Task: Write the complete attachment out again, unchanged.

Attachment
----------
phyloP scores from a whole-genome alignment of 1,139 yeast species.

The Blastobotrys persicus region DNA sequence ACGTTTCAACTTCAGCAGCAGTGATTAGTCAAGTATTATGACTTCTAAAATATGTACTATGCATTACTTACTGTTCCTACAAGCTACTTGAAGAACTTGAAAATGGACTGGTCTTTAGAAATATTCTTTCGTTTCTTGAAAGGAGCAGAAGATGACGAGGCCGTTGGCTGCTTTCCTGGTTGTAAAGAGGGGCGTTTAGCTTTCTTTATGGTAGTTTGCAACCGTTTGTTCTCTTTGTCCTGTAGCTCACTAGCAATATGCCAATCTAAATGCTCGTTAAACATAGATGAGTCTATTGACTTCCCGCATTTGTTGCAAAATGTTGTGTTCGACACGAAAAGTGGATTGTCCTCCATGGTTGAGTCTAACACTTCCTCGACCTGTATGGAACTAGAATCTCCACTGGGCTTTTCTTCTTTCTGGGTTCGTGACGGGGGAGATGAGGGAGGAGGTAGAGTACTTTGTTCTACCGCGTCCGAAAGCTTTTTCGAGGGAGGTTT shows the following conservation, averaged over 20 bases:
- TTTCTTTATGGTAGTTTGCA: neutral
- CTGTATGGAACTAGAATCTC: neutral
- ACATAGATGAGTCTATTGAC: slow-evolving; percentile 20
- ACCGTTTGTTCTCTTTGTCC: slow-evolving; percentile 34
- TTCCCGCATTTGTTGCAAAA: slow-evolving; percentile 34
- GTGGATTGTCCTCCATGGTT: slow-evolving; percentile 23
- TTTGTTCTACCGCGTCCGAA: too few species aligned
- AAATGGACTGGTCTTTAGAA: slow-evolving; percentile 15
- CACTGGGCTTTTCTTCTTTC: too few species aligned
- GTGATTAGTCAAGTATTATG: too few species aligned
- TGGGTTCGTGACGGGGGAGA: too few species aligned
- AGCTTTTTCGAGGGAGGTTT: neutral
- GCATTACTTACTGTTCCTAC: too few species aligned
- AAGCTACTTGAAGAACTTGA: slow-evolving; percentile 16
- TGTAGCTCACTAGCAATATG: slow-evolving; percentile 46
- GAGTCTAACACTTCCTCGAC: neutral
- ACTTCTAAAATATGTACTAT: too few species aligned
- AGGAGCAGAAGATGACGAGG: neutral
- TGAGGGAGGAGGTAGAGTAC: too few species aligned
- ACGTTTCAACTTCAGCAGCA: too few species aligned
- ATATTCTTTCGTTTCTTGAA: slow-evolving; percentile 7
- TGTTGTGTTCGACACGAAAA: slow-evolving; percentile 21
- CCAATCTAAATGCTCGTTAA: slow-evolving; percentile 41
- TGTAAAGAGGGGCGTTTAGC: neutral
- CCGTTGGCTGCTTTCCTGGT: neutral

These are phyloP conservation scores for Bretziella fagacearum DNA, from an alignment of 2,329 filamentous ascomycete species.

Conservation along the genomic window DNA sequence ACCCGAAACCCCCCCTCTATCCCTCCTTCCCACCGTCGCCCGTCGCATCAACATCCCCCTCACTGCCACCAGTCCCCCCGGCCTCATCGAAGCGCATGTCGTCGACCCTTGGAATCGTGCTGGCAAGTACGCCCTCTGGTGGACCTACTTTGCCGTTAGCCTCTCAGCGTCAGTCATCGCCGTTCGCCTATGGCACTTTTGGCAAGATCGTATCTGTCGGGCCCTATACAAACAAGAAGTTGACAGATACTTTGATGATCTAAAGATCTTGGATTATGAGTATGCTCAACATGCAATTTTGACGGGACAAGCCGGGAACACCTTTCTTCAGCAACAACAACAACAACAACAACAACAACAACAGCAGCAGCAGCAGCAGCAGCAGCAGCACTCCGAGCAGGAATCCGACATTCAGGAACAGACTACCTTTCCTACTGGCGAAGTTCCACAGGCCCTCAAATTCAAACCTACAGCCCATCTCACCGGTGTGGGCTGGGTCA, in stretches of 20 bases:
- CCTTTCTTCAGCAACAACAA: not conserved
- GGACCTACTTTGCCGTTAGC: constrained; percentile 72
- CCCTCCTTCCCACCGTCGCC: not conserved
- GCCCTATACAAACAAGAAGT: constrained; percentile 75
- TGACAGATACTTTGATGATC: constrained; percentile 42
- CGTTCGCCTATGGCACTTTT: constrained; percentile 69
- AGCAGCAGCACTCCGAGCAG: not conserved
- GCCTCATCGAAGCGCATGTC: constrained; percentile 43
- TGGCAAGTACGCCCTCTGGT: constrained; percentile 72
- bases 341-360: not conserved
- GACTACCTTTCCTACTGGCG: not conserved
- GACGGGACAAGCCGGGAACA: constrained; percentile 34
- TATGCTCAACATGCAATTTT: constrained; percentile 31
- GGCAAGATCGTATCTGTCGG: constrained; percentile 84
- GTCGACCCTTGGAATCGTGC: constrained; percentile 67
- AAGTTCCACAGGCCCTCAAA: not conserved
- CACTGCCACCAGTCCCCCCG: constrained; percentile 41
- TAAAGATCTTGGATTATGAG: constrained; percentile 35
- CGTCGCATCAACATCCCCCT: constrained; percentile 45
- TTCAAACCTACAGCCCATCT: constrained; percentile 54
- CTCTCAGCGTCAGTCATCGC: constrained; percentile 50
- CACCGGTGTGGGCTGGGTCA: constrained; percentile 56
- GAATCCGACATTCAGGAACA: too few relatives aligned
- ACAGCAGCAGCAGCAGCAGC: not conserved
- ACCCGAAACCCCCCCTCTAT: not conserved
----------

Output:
phyloP scores from a whole-genome alignment of 1,139 yeast species.

The Blastobotrys persicus region DNA sequence ACGTTTCAACTTCAGCAGCAGTGATTAGTCAAGTATTATGACTTCTAAAATATGTACTATGCATTACTTACTGTTCCTACAAGCTACTTGAAGAACTTGAAAATGGACTGGTCTTTAGAAATATTCTTTCGTTTCTTGAAAGGAGCAGAAGATGACGAGGCCGTTGGCTGCTTTCCTGGTTGTAAAGAGGGGCGTTTAGCTTTCTTTATGGTAGTTTGCAACCGTTTGTTCTCTTTGTCCTGTAGCTCACTAGCAATATGCCAATCTAAATGCTCGTTAAACATAGATGAGTCTATTGACTTCCCGCATTTGTTGCAAAATGTTGTGTTCGACACGAAAAGTGGATTGTCCTCCATGGTTGAGTCTAACACTTCCTCGACCTGTATGGAACTAGAATCTCCACTGGGCTTTTCTTCTTTCTGGGTTCGTGACGGGGGAGATGAGGGAGGAGGTAGAGTACTTTGTTCTACCGCGTCCGAAAGCTTTTTCGAGGGAGGTTT shows the following conservation, averaged over 20 bases:
- TTTCTTTATGGTAGTTTGCA: neutral
- CTGTATGGAACTAGAATCTC: neutral
- ACATAGATGAGTCTATTGAC: slow-evolving; percentile 20
- ACCGTTTGTTCTCTTTGTCC: slow-evolving; percentile 34
- TTCCCGCATTTGTTGCAAAA: slow-evolving; percentile 34
- GTGGATTGTCCTCCATGGTT: slow-evolving; percentile 23
- TTTGTTCTACCGCGTCCGAA: too few species aligned
- AAATGGACTGGTCTTTAGAA: slow-evolving; percentile 15
- CACTGGGCTTTTCTTCTTTC: too few species aligned
- GTGATTAGTCAAGTATTATG: too few species aligned
- TGGGTTCGTGACGGGGGAGA: too few species aligned
- AGCTTTTTCGAGGGAGGTTT: neutral
- GCATTACTTACTGTTCCTAC: too few species aligned
- AAGCTACTTGAAGAACTTGA: slow-evolving; percentile 16
- TGTAGCTCACTAGCAATATG: slow-evolving; percentile 46
- GAGTCTAACACTTCCTCGAC: neutral
- ACTTCTAAAATATGTACTAT: too few species aligned
- AGGAGCAGAAGATGACGAGG: neutral
- TGAGGGAGGAGGTAGAGTAC: too few species aligned
- ACGTTTCAACTTCAGCAGCA: too few species aligned
- ATATTCTTTCGTTTCTTGAA: slow-evolving; percentile 7
- TGTTGTGTTCGACACGAAAA: slow-evolving; percentile 21
- CCAATCTAAATGCTCGTTAA: slow-evolving; percentile 41
- TGTAAAGAGGGGCGTTTAGC: neutral
- CCGTTGGCTGCTTTCCTGGT: neutral

These are phyloP conservation scores for Bretziella fagacearum DNA, from an alignment of 2,329 filamentous ascomycete species.

Conservation along the genomic window DNA sequence ACCCGAAACCCCCCCTCTATCCCTCCTTCCCACCGTCGCCCGTCGCATCAACATCCCCCTCACTGCCACCAGTCCCCCCGGCCTCATCGAAGCGCATGTCGTCGACCCTTGGAATCGTGCTGGCAAGTACGCCCTCTGGTGGACCTACTTTGCCGTTAGCCTCTCAGCGTCAGTCATCGCCGTTCGCCTATGGCACTTTTGGCAAGATCGTATCTGTCGGGCCCTATACAAACAAGAAGTTGACAGATACTTTGATGATCTAAAGATCTTGGATTATGAGTATGCTCAACATGCAATTTTGACGGGACAAGCCGGGAACACCTTTCTTCAGCAACAACAACAACAACAACAACAACAACAACAGCAGCAGCAGCAGCAGCAGCAGCAGCACTCCGAGCAGGAATCCGACATTCAGGAACAGACTACCTTTCCTACTGGCGAAGTTCCACAGGCCCTCAAATTCAAACCTACAGCCCATCTCACCGGTGTGGGCTGGGTCA, in stretches of 20 bases:
- CCTTTCTTCAGCAACAACAA: not conserved
- GGACCTACTTTGCCGTTAGC: constrained; percentile 72
- CCCTCCTTCCCACCGTCGCC: not conserved
- GCCCTATACAAACAAGAAGT: constrained; percentile 75
- TGACAGATACTTTGATGATC: constrained; percentile 42
- CGTTCGCCTATGGCACTTTT: constrained; percentile 69
- AGCAGCAGCACTCCGAGCAG: not conserved
- GCCTCATCGAAGCGCATGTC: constrained; percentile 43
- TGGCAAGTACGCCCTCTGGT: constrained; percentile 72
- bases 341-360: not conserved
- GACTACCTTTCCTACTGGCG: not conserved
- GACGGGACAAGCCGGGAACA: constrained; percentile 34
- TATGCTCAACATGCAATTTT: constrained; percentile 31
- GGCAAGATCGTATCTGTCGG: constrained; percentile 84
- GTCGACCCTTGGAATCGTGC: constrained; percentile 67
- AAGTTCCACAGGCCCTCAAA: not conserved
- CACTGCCACCAGTCCCCCCG: constrained; percentile 41
- TAAAGATCTTGGATTATGAG: constrained; percentile 35
- CGTCGCATCAACATCCCCCT: constrained; percentile 45
- TTCAAACCTACAGCCCATCT: constrained; percentile 54
- CTCTCAGCGTCAGTCATCGC: constrained; percentile 50
- CACCGGTGTGGGCTGGGTCA: constrained; percentile 56
- GAATCCGACATTCAGGAACA: too few relatives aligned
- ACAGCAGCAGCAGCAGCAGC: not conserved
- ACCCGAAACCCCCCCTCTAT: not conserved